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MOVIEGOER: New office building, townhouses rising soon at Mowelfund complex



JUST A THOUGHT: ‘A thankful heart is not only the greatest virtue, but the parent of all other virtues.’ —Marcus Tullius Cicero

(FROM LEFT): Boots Anson-Rodrigo, Jim Baltazar, Victor Consunji, and Rez Cortez

(FROM LEFT): Boots Anson-Rodrigo, Jim Baltazar, Victor Consunji, and Rez Cortez

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Big things, surprising things, are unfolding at MOWELFUND as it celebrates its 45th anniversary tomorrow. The celebration has for its theme, “MOWELFUND @ 45, Onward to Greater Change for the Movie Worker.”

Foremost among these is the construction of a new four-story building within the same Rosario Drive complex a year from 2019.

The new building is part of a newly forged agreement between MOWELFUND (Movie Workers Welfare Foundation, Inc.) and realty developer Victor Consunji Development Corporation (VCDC).

Groundbreaking for the new structure to replace the old, existing one is among the highlights of the celebration. Mayor Joseph Estrada, founder of MOWELFUND and who donated the 6,500 sqm property in Cubao, will grace the occasion.

MOWELFUND president Boots Anson-Rodrigo said their new home shall continue to house its film museum and film institute. A state-of-the-art 100-seater theater is also among the features of the new structure.

The groundbreaking shall also signal launch of a cluster of 42 tropical modern townhouses to rise on the prime property.

VCDC President Victor Consunji said the high-end homes, costing anywhere from 18 to 30 million pesos each, will be built following tropical modern design.

MOWELFUND new building design

MOWELFUND new building design

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MOWELFUND’s move to partner with a realty developer is seen as a step towards achieving financial stability for the agency whose mission is to serve marginalized workers in the Philippine motion picture industry.

MOWELFUND is a non-stock, non-profit social welfare, educational and industry development foundation established in 1974 by then producer-actor Joseph Ejercito-Estrada.

MOWELFUND estimates its yearly operational cost at around 10 million pesos. The amount is poured into medical aid, surgical assistance, continuing medication, funeral assistance, housing program, and livelihood program, among others.

MOWELFUND has been extending social welfare services to its present membership of 4,113 both active, inactive and honorary.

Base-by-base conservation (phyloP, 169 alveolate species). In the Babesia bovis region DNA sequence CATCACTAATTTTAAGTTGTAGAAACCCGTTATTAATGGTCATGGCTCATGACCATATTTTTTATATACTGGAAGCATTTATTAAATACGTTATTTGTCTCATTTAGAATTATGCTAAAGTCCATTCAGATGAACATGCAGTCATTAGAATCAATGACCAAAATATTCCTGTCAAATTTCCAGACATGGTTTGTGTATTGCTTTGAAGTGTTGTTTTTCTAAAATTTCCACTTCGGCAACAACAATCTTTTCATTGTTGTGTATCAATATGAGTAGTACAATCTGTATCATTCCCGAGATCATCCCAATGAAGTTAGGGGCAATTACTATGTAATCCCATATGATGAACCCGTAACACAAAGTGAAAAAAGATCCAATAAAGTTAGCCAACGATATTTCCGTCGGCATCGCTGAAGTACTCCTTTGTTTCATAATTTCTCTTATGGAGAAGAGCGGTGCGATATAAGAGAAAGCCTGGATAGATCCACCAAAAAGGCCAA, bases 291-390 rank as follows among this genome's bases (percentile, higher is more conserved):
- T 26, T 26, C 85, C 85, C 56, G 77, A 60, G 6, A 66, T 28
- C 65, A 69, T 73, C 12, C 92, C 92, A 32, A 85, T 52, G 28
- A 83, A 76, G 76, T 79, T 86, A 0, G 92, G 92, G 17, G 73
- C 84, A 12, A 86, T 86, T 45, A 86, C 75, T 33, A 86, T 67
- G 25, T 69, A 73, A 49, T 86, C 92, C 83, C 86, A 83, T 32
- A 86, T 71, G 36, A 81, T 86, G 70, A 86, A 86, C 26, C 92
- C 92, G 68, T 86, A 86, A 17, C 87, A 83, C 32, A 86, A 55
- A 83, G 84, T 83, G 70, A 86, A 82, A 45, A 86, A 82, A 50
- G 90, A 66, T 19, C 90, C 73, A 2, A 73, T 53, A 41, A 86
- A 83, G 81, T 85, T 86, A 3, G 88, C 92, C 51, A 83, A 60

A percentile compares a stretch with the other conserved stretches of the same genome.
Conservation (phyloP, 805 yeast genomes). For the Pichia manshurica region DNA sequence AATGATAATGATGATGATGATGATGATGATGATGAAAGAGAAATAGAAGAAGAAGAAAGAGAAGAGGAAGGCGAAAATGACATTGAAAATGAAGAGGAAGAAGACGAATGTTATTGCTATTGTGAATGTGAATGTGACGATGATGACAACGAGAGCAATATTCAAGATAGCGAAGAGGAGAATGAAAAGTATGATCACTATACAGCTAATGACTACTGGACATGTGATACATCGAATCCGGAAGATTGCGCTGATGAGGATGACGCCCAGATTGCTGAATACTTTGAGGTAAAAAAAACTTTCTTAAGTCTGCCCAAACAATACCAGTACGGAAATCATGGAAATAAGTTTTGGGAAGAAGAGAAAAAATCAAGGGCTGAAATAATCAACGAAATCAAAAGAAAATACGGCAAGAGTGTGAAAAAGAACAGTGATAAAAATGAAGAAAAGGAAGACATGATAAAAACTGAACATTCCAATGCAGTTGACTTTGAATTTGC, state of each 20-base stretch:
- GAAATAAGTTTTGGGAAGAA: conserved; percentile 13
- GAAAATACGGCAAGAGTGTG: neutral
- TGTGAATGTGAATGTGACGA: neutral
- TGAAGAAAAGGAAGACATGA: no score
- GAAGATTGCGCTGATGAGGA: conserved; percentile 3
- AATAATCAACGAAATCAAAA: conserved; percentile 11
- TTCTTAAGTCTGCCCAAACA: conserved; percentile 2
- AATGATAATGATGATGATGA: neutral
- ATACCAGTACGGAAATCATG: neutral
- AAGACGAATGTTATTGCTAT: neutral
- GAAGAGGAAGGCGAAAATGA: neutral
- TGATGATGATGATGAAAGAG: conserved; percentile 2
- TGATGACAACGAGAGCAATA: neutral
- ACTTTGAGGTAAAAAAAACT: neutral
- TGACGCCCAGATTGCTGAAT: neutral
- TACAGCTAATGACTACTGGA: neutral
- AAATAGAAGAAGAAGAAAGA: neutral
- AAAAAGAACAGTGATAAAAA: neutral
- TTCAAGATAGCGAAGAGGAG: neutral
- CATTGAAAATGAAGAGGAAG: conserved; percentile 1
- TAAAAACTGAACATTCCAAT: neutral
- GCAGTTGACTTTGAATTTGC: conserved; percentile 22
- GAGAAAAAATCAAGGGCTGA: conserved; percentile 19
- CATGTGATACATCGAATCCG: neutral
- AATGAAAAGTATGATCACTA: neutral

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A good chunk of MOWELFUND beneficiaries are members who function in the industry either as stuntmen, bit players, technicians, checkers, make-up artists, cameramen, props men, utility personnel, etc.

A separate charity fund, says Boots, is set aside for non–members.

Boots announced that with fresh funds flowing in, MOWELFUND can increase the amount extended to members. A new housing project to rise on a 5,000 sq. m. lot is also being considered in Norzagaray, Bulacan.

Already in place is a housing project in San Jose del Monte, Bulacan where 19 loft units are currently being occupied by members.

The agency is also offering more livelihood opportunities to members, says board member Rez Cortez. These consist of short courses on hairdressing, cutting, baking, etc.

Launched will be a new course on water bonsai plant making, an advocacy of Edwin dela Torre.

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MOWELFUND, says Boots, has also gone digital. It now has a dynamic online platform ( will promote greater awareness for its social welfare and educational programs. MOWELFUND is also undertaking a better database automation system that has enabled them to open up an additional 100 slots for new members this year.

Members pay only 500 pesos a year.

Also in the offing are greater prospects in film education through increased workshops on specialization and intensive filmmaking, collaborations with academic institutions with film schools, and the organization of the MOWELFUND Film Institute alumni association of acclaimed indie filmmakers.

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MOWELFUND’s anniversary celebration kicks off with a thanksgiving mass to be officiated by its Welfare Director and Trustee Fr. Larry Faraon. Recognition will be given to major benefactors headed by Mayor Estrada.

Other benefactors include Lily Monteverde, Susan Roces-Poe, Antonio Tuviera, Ng Meng Tam, the late German Moreno, Jaime Baltazar (CMB Film Services), Ramon Ang, Andrew Tan, National Commission for Culture and the Arts, Metro Manila Development Authority, Film Development Council of the Philippines, and Quezon City local government.

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